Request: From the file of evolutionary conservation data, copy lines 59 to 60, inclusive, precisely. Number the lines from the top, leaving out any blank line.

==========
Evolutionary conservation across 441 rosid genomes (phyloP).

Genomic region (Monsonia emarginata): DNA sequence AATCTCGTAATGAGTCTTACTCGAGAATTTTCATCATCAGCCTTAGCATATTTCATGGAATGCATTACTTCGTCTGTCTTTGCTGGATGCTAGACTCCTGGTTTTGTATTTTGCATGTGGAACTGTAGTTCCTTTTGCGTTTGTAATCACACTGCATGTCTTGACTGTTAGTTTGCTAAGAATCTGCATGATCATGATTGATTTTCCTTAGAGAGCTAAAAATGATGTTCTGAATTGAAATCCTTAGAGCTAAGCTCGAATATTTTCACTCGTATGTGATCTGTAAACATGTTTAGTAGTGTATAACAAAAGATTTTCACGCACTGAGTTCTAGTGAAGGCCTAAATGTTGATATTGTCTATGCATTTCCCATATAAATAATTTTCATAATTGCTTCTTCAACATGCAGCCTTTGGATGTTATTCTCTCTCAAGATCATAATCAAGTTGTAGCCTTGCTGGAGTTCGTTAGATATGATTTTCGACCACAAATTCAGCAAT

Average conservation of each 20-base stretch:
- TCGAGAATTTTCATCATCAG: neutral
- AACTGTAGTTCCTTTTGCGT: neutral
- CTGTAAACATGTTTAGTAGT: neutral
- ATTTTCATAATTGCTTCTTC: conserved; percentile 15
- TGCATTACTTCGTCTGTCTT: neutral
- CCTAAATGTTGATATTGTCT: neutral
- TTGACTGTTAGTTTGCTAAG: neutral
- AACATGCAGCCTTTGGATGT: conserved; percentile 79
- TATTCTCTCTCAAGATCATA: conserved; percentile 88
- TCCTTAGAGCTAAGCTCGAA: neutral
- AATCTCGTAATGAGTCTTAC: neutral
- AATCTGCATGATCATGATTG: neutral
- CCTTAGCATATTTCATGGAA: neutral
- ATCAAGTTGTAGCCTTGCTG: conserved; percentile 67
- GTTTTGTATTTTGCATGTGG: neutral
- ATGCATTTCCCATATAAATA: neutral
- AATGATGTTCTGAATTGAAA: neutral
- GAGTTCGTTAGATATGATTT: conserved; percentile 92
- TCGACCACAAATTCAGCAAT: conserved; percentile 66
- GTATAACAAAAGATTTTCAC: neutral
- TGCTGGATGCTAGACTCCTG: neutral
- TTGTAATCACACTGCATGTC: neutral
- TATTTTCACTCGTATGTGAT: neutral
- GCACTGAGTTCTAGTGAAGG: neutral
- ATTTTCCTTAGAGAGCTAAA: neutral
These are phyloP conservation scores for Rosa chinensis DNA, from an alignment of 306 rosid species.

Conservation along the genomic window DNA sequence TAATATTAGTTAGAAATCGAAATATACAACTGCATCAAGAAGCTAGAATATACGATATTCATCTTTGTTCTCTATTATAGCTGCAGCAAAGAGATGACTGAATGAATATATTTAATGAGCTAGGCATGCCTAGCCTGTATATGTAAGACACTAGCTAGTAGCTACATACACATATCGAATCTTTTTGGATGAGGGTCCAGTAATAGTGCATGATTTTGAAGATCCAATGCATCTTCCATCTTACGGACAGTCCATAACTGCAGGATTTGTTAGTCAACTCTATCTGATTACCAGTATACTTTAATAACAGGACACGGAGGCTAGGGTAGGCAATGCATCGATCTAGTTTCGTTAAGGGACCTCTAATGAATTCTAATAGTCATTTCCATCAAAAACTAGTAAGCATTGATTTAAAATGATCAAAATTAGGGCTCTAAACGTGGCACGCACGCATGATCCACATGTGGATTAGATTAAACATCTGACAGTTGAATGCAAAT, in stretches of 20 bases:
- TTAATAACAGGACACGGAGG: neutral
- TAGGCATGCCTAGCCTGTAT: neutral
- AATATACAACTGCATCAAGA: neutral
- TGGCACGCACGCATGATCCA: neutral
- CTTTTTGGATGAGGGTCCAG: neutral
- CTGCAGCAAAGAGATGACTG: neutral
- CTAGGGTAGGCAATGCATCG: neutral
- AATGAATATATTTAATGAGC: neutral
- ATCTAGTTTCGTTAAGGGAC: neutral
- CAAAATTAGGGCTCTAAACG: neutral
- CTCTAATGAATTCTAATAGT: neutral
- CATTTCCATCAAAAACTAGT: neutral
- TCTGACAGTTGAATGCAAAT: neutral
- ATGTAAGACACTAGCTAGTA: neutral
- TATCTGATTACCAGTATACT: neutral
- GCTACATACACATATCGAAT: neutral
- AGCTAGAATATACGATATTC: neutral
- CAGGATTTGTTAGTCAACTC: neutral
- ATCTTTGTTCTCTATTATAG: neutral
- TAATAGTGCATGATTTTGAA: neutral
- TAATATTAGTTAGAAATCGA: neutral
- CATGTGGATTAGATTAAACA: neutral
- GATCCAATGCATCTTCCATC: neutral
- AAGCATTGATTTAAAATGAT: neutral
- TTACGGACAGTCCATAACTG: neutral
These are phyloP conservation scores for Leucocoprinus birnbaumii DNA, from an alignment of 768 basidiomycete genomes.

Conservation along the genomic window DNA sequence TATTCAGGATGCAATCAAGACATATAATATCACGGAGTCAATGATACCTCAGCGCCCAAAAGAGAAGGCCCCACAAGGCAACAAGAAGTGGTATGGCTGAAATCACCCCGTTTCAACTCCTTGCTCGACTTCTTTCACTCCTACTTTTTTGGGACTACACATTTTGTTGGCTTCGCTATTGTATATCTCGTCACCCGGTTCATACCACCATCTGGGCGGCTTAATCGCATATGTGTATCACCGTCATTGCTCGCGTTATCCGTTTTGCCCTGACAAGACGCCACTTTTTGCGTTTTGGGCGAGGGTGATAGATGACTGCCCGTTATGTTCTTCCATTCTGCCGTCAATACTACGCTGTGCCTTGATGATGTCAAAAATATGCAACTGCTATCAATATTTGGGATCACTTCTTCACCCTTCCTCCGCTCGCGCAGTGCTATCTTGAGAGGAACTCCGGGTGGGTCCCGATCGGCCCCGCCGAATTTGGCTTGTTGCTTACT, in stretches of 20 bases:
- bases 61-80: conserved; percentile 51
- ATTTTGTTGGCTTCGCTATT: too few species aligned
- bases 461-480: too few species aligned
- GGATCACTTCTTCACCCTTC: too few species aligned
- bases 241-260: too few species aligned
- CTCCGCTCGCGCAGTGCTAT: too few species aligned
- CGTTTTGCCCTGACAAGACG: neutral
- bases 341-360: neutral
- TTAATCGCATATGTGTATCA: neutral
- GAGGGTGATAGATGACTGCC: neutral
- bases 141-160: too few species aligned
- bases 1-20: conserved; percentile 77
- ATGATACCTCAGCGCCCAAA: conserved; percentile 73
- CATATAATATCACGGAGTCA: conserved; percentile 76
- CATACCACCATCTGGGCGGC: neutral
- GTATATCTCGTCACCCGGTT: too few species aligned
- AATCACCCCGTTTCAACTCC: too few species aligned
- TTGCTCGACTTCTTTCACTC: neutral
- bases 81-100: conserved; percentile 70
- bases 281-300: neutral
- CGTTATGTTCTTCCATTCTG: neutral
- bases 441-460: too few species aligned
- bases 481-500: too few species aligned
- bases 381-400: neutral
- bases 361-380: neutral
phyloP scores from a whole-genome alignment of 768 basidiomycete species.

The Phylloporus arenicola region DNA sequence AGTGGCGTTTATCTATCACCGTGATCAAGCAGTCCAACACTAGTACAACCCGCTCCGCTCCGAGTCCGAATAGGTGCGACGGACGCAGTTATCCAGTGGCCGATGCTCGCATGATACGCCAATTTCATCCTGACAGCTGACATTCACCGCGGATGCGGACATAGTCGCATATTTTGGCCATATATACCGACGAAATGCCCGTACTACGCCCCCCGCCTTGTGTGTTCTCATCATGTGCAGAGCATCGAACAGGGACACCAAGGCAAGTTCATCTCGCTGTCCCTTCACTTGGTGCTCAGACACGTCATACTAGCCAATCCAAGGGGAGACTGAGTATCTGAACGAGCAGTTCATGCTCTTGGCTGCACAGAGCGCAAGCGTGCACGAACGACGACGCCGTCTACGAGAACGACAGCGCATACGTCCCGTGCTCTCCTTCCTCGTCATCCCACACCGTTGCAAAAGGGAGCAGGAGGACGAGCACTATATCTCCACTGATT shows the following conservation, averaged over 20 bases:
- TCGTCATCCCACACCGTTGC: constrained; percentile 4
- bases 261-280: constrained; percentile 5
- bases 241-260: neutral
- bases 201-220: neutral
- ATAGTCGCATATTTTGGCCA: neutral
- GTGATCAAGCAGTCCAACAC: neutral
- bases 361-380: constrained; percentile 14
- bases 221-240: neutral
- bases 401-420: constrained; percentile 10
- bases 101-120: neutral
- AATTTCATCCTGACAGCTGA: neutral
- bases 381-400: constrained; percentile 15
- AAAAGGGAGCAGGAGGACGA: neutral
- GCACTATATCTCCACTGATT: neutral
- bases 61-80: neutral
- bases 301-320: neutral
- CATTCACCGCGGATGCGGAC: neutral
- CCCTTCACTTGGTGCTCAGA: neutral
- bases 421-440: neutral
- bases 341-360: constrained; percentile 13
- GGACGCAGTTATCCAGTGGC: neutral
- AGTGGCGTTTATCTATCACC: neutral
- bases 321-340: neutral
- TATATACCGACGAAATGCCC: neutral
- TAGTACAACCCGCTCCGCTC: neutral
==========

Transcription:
- ATTTTGTTGGCTTCGCTATT: too few species aligned
- bases 461-480: too few species aligned